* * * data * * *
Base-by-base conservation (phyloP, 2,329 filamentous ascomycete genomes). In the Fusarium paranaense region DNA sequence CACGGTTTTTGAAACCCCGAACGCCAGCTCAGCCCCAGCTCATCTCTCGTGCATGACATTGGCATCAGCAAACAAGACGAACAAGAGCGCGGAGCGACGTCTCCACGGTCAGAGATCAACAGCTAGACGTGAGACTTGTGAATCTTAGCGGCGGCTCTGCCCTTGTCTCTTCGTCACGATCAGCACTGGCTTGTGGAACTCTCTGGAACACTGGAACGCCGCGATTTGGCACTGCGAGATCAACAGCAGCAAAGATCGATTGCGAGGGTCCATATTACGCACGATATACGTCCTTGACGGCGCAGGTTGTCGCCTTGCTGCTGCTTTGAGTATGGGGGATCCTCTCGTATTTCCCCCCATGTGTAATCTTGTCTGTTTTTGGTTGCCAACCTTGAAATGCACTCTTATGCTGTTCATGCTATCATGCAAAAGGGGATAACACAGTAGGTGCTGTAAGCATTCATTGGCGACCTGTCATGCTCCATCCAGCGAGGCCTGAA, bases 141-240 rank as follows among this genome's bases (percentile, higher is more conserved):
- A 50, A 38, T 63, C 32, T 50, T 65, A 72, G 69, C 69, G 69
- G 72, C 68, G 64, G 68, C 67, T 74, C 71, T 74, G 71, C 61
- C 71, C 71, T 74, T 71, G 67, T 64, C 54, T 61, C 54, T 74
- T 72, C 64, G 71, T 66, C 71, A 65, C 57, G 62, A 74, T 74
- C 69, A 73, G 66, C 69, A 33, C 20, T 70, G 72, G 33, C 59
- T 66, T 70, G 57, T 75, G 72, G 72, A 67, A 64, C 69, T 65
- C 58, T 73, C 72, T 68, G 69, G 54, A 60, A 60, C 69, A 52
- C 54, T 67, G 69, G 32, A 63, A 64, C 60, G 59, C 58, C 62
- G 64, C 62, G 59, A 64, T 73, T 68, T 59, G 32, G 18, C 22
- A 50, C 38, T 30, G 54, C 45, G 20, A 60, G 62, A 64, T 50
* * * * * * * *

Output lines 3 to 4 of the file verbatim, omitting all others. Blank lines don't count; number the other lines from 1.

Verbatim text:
- G 72, C 68, G 64, G 68, C 67, T 74, C 71, T 74, G 71, C 61
- C 71, C 71, T 74, T 71, G 67, T 64, C 54, T 61, C 54, T 74